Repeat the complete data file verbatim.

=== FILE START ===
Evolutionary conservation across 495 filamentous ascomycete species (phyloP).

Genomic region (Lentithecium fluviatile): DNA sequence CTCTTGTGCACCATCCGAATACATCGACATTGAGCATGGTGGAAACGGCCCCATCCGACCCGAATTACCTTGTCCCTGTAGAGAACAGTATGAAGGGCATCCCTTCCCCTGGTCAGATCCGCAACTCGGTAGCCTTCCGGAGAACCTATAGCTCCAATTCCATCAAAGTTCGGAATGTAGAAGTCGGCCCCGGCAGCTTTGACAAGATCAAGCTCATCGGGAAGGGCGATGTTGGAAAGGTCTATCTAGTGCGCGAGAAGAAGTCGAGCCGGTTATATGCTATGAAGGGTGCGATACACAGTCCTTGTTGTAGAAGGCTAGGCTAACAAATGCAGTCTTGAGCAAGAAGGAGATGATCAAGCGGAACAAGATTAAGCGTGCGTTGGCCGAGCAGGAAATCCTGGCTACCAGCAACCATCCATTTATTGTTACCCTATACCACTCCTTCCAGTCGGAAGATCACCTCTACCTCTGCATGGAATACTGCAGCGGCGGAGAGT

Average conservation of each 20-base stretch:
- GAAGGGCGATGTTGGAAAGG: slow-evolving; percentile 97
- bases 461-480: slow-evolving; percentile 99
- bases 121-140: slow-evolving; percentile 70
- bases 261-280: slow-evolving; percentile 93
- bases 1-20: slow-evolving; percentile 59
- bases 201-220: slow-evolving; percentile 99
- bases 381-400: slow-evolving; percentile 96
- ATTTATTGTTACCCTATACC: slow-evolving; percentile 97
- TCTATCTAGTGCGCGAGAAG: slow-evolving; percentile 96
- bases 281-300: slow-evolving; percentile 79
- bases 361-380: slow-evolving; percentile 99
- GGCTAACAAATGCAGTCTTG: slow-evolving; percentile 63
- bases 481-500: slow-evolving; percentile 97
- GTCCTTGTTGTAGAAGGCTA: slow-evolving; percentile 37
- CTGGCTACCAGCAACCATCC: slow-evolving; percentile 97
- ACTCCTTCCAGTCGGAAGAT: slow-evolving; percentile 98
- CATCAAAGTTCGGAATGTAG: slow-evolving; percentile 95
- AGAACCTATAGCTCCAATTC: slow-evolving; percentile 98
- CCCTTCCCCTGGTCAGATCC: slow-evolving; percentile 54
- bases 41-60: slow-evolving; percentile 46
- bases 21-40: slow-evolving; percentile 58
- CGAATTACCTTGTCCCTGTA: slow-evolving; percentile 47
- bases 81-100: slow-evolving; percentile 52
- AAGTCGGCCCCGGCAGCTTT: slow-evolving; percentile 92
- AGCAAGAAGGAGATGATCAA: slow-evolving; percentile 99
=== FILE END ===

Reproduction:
Evolutionary conservation across 495 filamentous ascomycete species (phyloP).

Genomic region (Lentithecium fluviatile): DNA sequence CTCTTGTGCACCATCCGAATACATCGACATTGAGCATGGTGGAAACGGCCCCATCCGACCCGAATTACCTTGTCCCTGTAGAGAACAGTATGAAGGGCATCCCTTCCCCTGGTCAGATCCGCAACTCGGTAGCCTTCCGGAGAACCTATAGCTCCAATTCCATCAAAGTTCGGAATGTAGAAGTCGGCCCCGGCAGCTTTGACAAGATCAAGCTCATCGGGAAGGGCGATGTTGGAAAGGTCTATCTAGTGCGCGAGAAGAAGTCGAGCCGGTTATATGCTATGAAGGGTGCGATACACAGTCCTTGTTGTAGAAGGCTAGGCTAACAAATGCAGTCTTGAGCAAGAAGGAGATGATCAAGCGGAACAAGATTAAGCGTGCGTTGGCCGAGCAGGAAATCCTGGCTACCAGCAACCATCCATTTATTGTTACCCTATACCACTCCTTCCAGTCGGAAGATCACCTCTACCTCTGCATGGAATACTGCAGCGGCGGAGAGT

Average conservation of each 20-base stretch:
- GAAGGGCGATGTTGGAAAGG: slow-evolving; percentile 97
- bases 461-480: slow-evolving; percentile 99
- bases 121-140: slow-evolving; percentile 70
- bases 261-280: slow-evolving; percentile 93
- bases 1-20: slow-evolving; percentile 59
- bases 201-220: slow-evolving; percentile 99
- bases 381-400: slow-evolving; percentile 96
- ATTTATTGTTACCCTATACC: slow-evolving; percentile 97
- TCTATCTAGTGCGCGAGAAG: slow-evolving; percentile 96
- bases 281-300: slow-evolving; percentile 79
- bases 361-380: slow-evolving; percentile 99
- GGCTAACAAATGCAGTCTTG: slow-evolving; percentile 63
- bases 481-500: slow-evolving; percentile 97
- GTCCTTGTTGTAGAAGGCTA: slow-evolving; percentile 37
- CTGGCTACCAGCAACCATCC: slow-evolving; percentile 97
- ACTCCTTCCAGTCGGAAGAT: slow-evolving; percentile 98
- CATCAAAGTTCGGAATGTAG: slow-evolving; percentile 95
- AGAACCTATAGCTCCAATTC: slow-evolving; percentile 98
- CCCTTCCCCTGGTCAGATCC: slow-evolving; percentile 54
- bases 41-60: slow-evolving; percentile 46
- bases 21-40: slow-evolving; percentile 58
- CGAATTACCTTGTCCCTGTA: slow-evolving; percentile 47
- bases 81-100: slow-evolving; percentile 52
- AAGTCGGCCCCGGCAGCTTT: slow-evolving; percentile 92
- AGCAAGAAGGAGATGATCAA: slow-evolving; percentile 99